Tanya Clay House of the Lawyers' Committee for Civil Rights Under Law told the Judiciary Committee that the organization has received over a half million calls nationwide through its hotline complaining about election problems, including deceptive tactics. The group believes that the proposed law is an important step to take. House explained that "because [current laws] do not uniformly address these types of deceptive tactics, prosecutions are therefore rare. Ensuring that misinformation is immediately corrected and disseminated in a timely manner may often actually be the best remedy, especially when Election Day is near." Therefore the corrective power included in the bill is especially important.

Jenny Flanagan at Common Cause told the Committee that her group has also received numerous complaints about voter deception. She added that "most Americans are shocked and appalled to hear that these types of campaigns occur, but we know that they do, and cannot stand by and wait for it to get worse."

These are just a few of many organizations that submitted material in support of the bill.

PFAW

Purge sparks three lawsuits in Florida

Since Florida Governor Rick Scott and Secretary of State Ken Detzner refused to comply with a Department of Justice warning to stop their sweeping effort to purge voters from the rolls, the DOJ has filed a suit against the state, contending the purge violates the National Voter Registration Act.

Thomas Perez, Assistant Attorney General, DOJ:

The Department of Justice has a shared interest with all states in ensuring that all eligible citizens have the opportunity to register and vote. […] It appears that Florida has initiated a new program for systematic voter removal, which may ultimately target more than 180,000 registered voters. […] Your program has critical imperfections, which lead to errors that harm and confuse eligible voters.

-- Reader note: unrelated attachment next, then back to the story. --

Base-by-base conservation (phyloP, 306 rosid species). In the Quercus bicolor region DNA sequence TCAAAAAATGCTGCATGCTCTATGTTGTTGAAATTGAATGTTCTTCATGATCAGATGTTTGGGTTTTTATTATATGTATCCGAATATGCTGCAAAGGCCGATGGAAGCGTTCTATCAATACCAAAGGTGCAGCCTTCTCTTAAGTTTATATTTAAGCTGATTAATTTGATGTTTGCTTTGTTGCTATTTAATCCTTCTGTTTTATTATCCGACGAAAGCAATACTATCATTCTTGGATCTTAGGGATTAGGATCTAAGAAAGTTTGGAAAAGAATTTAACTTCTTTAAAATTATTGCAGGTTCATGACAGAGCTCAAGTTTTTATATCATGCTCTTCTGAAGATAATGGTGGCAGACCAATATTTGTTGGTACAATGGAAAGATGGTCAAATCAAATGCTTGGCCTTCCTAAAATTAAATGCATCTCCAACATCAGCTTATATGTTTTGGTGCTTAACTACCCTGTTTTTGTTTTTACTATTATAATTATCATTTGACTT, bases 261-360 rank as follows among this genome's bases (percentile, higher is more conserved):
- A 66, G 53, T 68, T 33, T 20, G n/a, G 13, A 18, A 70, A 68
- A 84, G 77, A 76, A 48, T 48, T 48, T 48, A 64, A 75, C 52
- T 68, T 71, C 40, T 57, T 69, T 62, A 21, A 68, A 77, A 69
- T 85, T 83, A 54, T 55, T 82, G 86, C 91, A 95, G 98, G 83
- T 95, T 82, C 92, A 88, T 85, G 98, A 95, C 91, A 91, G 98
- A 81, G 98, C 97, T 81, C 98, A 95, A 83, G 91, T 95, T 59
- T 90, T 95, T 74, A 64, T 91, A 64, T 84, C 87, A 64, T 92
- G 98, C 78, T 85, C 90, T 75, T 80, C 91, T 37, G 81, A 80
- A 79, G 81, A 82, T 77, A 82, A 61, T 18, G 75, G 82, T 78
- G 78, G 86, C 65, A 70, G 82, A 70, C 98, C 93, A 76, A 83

The lawsuit comes on the heels of another complaint against the state – this one filed by the Lawyers’ Committee for Civil Rights Under Law and the American Civil Liberties Union - denouncing the purge for unfairly targeting Hispanic voters, who make up 61% of the people identified on the list but only 14 % of registered Florida voters.

Bob Kengle, Co-director, Lawyers’ Committee for Civil Rights Under Law:

Florida is flouting federal laws designed to protect voters from precisely this kind of action. The right of every citizen to have their voice heard at the ballot box is being threatened. The Lawyers’ Committee will continue to tirelessly fight any effort to make full-fledged Americans second-class citizens.

Howard Simon, Executive Director, ACLU of Florida:

It seems that Governor Scott and his Secretary of State cannot speak without hiding what they mean in political spin. They mislead Floridians by calling their illegal list purge ‘protecting citizen's voting rights.’ This is precisely why Congress has re-enacted, and why we continue to need, the Voting Rights Act – to prevent state officials from interfering with the constitutional rights of minorities. We now look to the courts to stop the Scott administration from assaulting democracy by denying American citizens the right to vote.